Against that backdrop, the term “contract of employment” was routinely used to refer to agreements with independent contractors, no less than agreements with individuals who received wages or salaries to perform supervised work. And that is how Congress and the public would have understood the term when it was used in the Federal Arbitration Act.
In fact, if the justices and their clerks keep digging around in those old dictionaries, they’ll find something else interesting. They’ll be able to see precisely how the meanings of terms related to the word employ have changed over time. Today, for example, using the word employee is second nature, but it actually wasn’t used commonly in English until the late 19th century. Before then, more specific and antiquated terms like “servant” and “clerk” were used instead. With the spread of industrialization, however, the more abstract term “employee” became quite useful. As a general term that could be applied across vocations, it was well suited to describe the large work forces laboring in factories, in offices, or in other impersonal settings.
Thus, the type of ongoing, closely supervised arrangement that was once known as a “master-servant” relationship was increasingly called an “employer-employee” relationship. And as this shift took place, it began to influence how other words based on the root employ were used—like the word employment. That is why employment often has narrower connotations today than it did when the Federal Arbitration Act was enacted.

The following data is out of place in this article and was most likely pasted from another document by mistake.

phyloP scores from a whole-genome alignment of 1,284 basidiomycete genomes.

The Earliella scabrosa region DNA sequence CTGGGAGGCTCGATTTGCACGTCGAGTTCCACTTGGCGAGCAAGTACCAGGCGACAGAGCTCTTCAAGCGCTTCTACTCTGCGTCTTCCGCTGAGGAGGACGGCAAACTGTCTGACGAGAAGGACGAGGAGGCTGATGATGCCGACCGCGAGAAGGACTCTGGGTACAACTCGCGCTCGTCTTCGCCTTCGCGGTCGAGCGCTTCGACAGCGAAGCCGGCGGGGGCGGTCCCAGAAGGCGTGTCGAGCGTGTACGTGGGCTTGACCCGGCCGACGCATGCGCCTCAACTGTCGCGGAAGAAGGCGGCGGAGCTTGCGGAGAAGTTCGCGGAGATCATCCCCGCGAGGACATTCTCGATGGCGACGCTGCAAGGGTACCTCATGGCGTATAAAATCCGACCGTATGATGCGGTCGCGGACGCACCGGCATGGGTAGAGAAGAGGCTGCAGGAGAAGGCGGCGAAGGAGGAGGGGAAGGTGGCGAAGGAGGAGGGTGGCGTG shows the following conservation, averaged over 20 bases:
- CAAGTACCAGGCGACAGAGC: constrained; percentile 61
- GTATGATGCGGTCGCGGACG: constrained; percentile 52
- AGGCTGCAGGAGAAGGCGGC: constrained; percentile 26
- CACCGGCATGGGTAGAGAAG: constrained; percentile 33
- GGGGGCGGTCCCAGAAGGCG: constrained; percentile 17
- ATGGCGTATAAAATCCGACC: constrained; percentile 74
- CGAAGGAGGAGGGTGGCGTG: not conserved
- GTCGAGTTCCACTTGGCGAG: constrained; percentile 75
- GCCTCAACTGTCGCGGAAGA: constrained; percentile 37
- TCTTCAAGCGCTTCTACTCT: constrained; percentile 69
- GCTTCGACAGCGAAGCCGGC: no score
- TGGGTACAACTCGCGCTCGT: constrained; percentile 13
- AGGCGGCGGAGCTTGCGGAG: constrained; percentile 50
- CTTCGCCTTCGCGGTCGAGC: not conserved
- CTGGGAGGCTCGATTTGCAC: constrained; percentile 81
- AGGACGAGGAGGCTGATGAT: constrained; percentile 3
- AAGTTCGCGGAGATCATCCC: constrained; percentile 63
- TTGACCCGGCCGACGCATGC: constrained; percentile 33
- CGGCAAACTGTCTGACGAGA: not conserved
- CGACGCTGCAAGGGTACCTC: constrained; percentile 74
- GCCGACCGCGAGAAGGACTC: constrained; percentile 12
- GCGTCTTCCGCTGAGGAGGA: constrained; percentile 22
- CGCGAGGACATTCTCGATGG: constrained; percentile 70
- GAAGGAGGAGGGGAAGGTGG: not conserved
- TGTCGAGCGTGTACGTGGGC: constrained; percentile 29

Fortunately, at argument on Wednesday, the members of the court seemed to know exactly which definition of employment is the relevant one. Justice Gorsuch asked New Prime’s attorney early in the argument, “What do we do about the fact that … your colleague on the other side has documented that back in 1925, which is when the statute was enacted, and I think you’d agree that we have to interpret it as a reasonable reader would have at that time, [it] didn’t necessarily distinguish between independent contractors and employees with the degree of care that the law has subsequently come to use?”
Chief Justice Roberts early on also focused on the importance of the definition of employment, observing to New Prime’s lawyer, “You quickly shift the discussion of contracts of employment to whether or not there’s an employee/employer relationship. … The question is not employee/employer. It’s employment.” Meanwhile, when the counsel for the other side took the podium, the justices barely challenged her argument on this issue at all.
The justices’ questions at argument don’t always shed light on how they’re going to rule, but the argument here certainly seemed to suggest that this arbitration case may produce a lot more agreement than most of the court’s arbitration cases do. And that’s a good thing not only for transportation workers who may one day want their day in court, but for everyone who believes that companies should be held accountable when they violate the law.
Support our independent journalism
Readers like you make our work possible. Help us continue to provide the reporting, commentary, and criticism you won’t find anywhere else.Join Slate Plus